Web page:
N2 - The evidence base supporting mindfulness meditation training (MMT) as a potential intervention for anxiety, depression, and stress has grown dramatically in the last few decades. As MMT has grown in popularity, considerable variation has arisen in the way that mindfulness is conceptualized and in the trainings and interventions that have been included under this umbrella term. Increasing popularity has also raised concerns about how MMTs seem to have their effects. While previous studies have examined a wide variety of potential mechanisms, few studies have simultaneously examined these processes, potentially limiting conclusions about how MMTs might best be characterized as having their effects. The present study aimed to compare aspects of mindfulness, self-compassion, and emotion regulation, ascertaining which was most predictive of changes in anxiety, depression, and stress among 58 participants, randomly assigned on a 2:1 basis to MMT training or wait-list in a pre-/post-assessment design. The results indicated that the facets of overidentification and self-judgment (components of self-compassion) were most robustly predictive of changes in outcome variables, though mindfulness and emotion regulation also contributed. The findings suggest that mindfulness, as a process, may be more complicated than some have given credit and that attention and emotional balance may be particularly important aspects related to its effects.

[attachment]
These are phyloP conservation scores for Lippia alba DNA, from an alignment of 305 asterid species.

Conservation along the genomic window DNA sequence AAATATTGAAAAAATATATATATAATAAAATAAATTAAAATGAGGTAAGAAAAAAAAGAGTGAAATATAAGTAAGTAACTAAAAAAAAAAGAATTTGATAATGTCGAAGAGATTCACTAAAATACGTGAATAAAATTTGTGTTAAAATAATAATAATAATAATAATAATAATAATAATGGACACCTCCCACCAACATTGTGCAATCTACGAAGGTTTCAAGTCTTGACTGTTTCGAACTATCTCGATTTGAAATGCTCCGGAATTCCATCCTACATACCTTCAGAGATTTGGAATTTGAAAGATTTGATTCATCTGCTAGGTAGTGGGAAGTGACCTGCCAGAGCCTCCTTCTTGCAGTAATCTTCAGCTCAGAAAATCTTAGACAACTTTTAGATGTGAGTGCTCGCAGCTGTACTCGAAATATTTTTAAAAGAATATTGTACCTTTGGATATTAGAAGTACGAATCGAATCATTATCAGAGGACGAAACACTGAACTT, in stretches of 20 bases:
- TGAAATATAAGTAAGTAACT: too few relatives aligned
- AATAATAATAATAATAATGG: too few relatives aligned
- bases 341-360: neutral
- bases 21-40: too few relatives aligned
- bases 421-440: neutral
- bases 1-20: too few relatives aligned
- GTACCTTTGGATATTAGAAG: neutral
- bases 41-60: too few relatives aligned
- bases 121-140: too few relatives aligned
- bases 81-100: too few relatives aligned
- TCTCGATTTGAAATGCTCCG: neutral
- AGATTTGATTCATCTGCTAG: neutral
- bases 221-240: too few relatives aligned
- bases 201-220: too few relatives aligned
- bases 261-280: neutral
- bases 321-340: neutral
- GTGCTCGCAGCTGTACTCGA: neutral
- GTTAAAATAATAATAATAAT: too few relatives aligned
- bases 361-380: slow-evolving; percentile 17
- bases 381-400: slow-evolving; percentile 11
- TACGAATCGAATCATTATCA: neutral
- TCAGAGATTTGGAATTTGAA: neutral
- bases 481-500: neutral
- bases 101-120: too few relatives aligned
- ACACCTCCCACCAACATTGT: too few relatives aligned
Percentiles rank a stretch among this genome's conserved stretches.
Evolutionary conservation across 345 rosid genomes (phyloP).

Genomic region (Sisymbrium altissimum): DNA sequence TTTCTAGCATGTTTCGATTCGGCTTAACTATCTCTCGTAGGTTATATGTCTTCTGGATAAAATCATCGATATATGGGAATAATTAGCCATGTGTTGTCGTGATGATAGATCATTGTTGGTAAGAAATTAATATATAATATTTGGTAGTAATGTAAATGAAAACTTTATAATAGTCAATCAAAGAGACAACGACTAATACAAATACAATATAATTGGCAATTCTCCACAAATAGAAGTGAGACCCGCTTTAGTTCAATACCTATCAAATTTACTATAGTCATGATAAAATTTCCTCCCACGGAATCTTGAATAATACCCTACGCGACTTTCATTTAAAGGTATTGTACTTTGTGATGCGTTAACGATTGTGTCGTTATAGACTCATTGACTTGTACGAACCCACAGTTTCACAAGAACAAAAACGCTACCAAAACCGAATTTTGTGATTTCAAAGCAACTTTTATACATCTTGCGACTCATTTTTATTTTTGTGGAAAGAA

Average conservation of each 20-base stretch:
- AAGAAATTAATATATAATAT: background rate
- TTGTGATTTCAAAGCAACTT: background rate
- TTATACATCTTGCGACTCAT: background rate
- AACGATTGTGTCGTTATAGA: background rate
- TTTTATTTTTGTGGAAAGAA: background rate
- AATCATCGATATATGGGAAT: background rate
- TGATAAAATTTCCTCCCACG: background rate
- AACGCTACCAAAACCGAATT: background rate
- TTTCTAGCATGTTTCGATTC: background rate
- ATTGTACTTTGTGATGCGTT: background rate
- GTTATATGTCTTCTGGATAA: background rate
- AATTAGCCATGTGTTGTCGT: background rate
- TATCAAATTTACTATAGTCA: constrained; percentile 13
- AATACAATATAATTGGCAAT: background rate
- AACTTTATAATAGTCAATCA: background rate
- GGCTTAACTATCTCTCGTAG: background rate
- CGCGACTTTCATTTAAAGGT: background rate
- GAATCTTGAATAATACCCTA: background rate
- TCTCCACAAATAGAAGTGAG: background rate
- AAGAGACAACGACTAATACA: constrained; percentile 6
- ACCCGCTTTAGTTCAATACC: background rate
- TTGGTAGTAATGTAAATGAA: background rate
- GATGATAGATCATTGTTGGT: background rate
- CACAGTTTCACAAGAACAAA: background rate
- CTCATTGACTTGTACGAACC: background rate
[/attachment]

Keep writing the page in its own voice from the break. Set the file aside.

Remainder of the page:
AB - The evidence base supporting mindfulness meditation training (MMT) as a potential intervention for anxiety, depression, and stress has grown dramatically in the last few decades. As MMT has grown in popularity, considerable variation has arisen in the way that mindfulness is conceptualized and in the trainings and interventions that have been included under this umbrella term. Increasing popularity has also raised concerns about how MMTs seem to have their effects. While previous studies have examined a wide variety of potential mechanisms, few studies have simultaneously examined these processes, potentially limiting conclusions about how MMTs might best be characterized as having their effects. The present study aimed to compare aspects of mindfulness, self-compassion, and emotion regulation, ascertaining which was most predictive of changes in anxiety, depression, and stress among 58 participants, randomly assigned on a 2:1 basis to MMT training or wait-list in a pre-/post-assessment design. The results indicated that the facets of overidentification and self-judgment (components of self-compassion) were most robustly predictive of changes in outcome variables, though mindfulness and emotion regulation also contributed. The findings suggest that mindfulness, as a process, may be more complicated than some have given credit and that attention and emotional balance may be particularly important aspects related to its effects.

UR - http://www.scopus.com/inward/record.url?scp=84919912998&partnerID=8YFLogxK

UR - http://www.scopus.com/inward/citedby.url?scp=84919912998&partnerID=8YFLogxK

U2 - 10.1007/s12671-013-0229-3

DO - 10.1007/s12671-013-0229-3

M3 - Article

VL - 5

SP - 574

EP - 588

JO - Mindfulness

JF - Mindfulness

SN - 1868-8527

IS - 5

ER -